> "Thore B. Karlsen" <> wrote in message
    > news:...
    >> On Sun, 20 Jul 2003 18:29:35 GMT, "Falcon Kirtarania" <>
    >> wrote:
    >>
    >> >> 'void main' is illegal. It is *always* 'int main'.

    >>
    >> >No, it is not. However, int main has always been considered MUCH better
    >> >practice, because it allows for escapes and return codes.

    >>
    >> No, it's illegal. Read the standards.


    --
    /-- Joona Palaste () ---------------------------\
    | Kingpriest of "The Flying Lemon Tree" G++ FR FW+ M- #108 D+ ADA N+++|
    | http://www.helsinki.fi/~palaste W++ B OP+ |
    \----------------------------------------- Finland rules! ------------/
    "I will never display my bum in public again."
    - Homer Simpson
     
    Joona I Palaste, Jul 20, 2003
    #15
  16. On Sun, 20 Jul 2003 19:19:34 GMT, "Falcon Kirtarania" <>
    wrote:

    >Yes, but it is still legal, in that it will compile. I am not saying void
    >main should be considered good practice, only that it is still compilable
    >and (for all intents and purposes) works, as long as you don't give a crap
    >about certain results.


    The fact that one or several compilers accepts a piece of code does not
    mean it is legal code.

    --
    Be seeing you.
     
    Thore B. Karlsen, Jul 20, 2003
    #16
  17. Oliver Brausch

    jemma Guest

    On 20 Jul 2003 10:14:53 -0700, (Oliver Brausch) wrote:

    > <snip>
    >
    >Ever seen this? I costed me hours of debugging.
    >
    > <snip>


    Hours? If you've read all of the replies to your post and understand
    what you've been told, that's not too bad considering all the lessons
    you've (hopefully) learned -- and you'll be a better programmer (and
    USENET poster) for it.

    It's common for a novice programmer to blame the compiler, but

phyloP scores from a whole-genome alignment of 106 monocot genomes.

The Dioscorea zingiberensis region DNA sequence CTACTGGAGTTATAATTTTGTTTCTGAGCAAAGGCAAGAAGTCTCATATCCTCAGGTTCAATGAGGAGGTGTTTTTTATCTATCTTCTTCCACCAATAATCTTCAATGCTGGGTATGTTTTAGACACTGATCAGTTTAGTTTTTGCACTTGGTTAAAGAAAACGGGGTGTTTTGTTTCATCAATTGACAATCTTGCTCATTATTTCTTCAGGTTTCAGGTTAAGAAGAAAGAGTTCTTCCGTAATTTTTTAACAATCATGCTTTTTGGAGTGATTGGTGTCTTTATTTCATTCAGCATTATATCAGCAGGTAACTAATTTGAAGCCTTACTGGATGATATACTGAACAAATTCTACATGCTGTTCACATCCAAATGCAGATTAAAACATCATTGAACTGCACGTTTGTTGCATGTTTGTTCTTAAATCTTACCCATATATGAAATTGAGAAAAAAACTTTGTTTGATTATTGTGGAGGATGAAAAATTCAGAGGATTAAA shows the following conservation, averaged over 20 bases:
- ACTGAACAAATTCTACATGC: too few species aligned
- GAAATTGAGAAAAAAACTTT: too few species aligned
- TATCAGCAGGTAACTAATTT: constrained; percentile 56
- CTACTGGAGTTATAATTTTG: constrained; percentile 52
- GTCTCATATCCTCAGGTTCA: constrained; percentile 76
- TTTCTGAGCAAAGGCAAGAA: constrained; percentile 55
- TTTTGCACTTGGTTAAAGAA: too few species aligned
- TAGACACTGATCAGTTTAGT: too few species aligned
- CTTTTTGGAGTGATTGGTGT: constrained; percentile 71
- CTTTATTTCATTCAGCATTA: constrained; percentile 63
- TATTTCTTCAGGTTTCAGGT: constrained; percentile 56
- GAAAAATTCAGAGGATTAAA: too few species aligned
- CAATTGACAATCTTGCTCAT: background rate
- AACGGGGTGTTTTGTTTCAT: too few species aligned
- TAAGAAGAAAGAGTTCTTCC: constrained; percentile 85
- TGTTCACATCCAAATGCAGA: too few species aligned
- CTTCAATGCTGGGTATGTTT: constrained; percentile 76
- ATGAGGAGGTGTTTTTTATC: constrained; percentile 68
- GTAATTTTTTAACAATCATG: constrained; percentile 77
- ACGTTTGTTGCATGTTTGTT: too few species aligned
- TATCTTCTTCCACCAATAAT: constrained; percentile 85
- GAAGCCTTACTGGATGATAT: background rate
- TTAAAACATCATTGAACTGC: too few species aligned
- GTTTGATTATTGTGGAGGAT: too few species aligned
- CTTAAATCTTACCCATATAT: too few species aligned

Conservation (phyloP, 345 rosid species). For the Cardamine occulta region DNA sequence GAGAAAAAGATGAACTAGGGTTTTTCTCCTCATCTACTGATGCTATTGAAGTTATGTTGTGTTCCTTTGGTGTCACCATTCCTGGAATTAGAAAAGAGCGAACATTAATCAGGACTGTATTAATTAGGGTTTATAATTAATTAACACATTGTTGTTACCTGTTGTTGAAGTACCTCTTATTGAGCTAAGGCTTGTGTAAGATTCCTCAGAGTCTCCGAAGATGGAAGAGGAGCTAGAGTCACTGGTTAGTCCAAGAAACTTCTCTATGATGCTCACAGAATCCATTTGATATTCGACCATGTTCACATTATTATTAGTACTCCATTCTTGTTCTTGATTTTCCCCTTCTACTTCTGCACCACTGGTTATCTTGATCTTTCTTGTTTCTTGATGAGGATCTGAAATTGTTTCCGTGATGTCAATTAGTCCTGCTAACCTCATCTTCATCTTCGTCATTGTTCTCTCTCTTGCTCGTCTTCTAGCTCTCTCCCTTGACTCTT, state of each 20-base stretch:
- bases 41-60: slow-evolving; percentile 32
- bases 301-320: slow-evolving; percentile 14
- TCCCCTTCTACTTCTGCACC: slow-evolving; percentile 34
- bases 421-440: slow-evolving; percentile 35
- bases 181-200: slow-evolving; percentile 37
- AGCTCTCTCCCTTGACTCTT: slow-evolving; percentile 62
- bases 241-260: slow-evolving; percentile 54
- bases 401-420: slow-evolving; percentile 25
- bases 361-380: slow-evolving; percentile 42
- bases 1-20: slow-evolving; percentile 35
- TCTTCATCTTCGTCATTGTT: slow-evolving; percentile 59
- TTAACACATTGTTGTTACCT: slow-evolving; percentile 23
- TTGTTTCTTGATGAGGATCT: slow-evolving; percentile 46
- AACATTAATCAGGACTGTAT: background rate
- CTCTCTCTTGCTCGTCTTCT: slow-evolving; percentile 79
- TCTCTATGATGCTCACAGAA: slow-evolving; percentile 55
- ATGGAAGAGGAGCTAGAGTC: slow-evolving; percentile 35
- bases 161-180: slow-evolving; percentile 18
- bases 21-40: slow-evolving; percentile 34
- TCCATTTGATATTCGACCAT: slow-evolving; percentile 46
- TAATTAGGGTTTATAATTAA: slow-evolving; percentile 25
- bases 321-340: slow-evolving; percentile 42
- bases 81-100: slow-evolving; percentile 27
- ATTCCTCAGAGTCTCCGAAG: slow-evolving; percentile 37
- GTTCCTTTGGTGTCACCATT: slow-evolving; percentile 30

resist the temptation. Remember:

    "...I don't think there is any question about it. It can only
    be attributable to human error. This sort of thing has cropped
    up before and it has always been due to human error."
    --HAL 9000
     
    jemma, Jul 20, 2003
    #17
  18. Perhaps not in ISO C, then. Whatever. As long as you don't need to port it
    between compilers, it really doesn't matter.

    "Joona I Palaste" <> wrote in message
    news:bfeqg4$qlb$...
    > Falcon Kirtarania <> scribbled the following
    > on comp.lang.c:
    > > Any compiler I've used never called it.

    >
    > You haven't used every compiler there is. And even if you had, nothing
    > would stop anyone from writing a new compiler where void main() was
    > illegal.
    > The moral of the story is: When the ISO C standard and your compiler
    > are giving you different ideas, trust the ISO C standard.
    >
    > > "Thore B. Karlsen" <> wrote in message
    > > news:...
    > >> On Sun, 20 Jul 2003 18:29:35 GMT, "Falcon Kirtarania" <>
    > >> wrote:
    > >>
    > >> >> 'void main' is illegal. It is *always* 'int main'.
    > >>
    > >> >No, it is not. However, int main has always been considered MUCH

    better
    > >> >practice, because it allows for escapes and return codes.
    > >>
    > >> No, it's illegal. Read the standards.

    >
    > --
    > /-- Joona Palaste () ---------------------------\
    > | Kingpriest of "The Flying Lemon Tree" G++ FR FW+ M- #108 D+ ADA N+++|
    > | http://www.helsinki.fi/~palaste W++ B OP+ |
    > \----------------------------------------- Finland rules! ------------/
    > "I will never display my bum in public again."
    > - Homer Simpson
     
    Falcon Kirtarania, Jul 20, 2003
    #18
  19. It does, as long as you are considering only the standards of those
    compilers.

    "Thore B. Karlsen" <> wrote in message
    news:...
    > On Sun, 20 Jul 2003 19:19:34 GMT, "Falcon Kirtarania" <>
    > wrote:
    >
    > >Yes, but it is still legal, in that it will compile. I am not saying

    void
    > >main should be considered good practice, only that it is still compilable
    > >and (for all intents and purposes) works, as long as you don't give a

    crap
    > >about certain results.

    >
    > The fact that one or several compilers accepts a piece of code does not
    > mean it is legal code.
    >
    > --
    > Be seeing you.
     
    Falcon Kirtarania, Jul 20, 2003
    #19
  20. "Falcon Kirtarania" <> wrote:

    > Yes, but it is still legal, in that it will compile.


    'it will compile' and 'it is legal C or C++' are two different shoes.

    > I am not saying void
    > main should be considered good practice, only that it is still compilable


    On the few compilers you have used, that might be true. It is also true
    for the compiler I use. So what, it is still illegal.
    --
    jb

    (replace y with x if you want to reply by e-mail)
     
    Jakob Bieling, Jul 20, 2003
    #20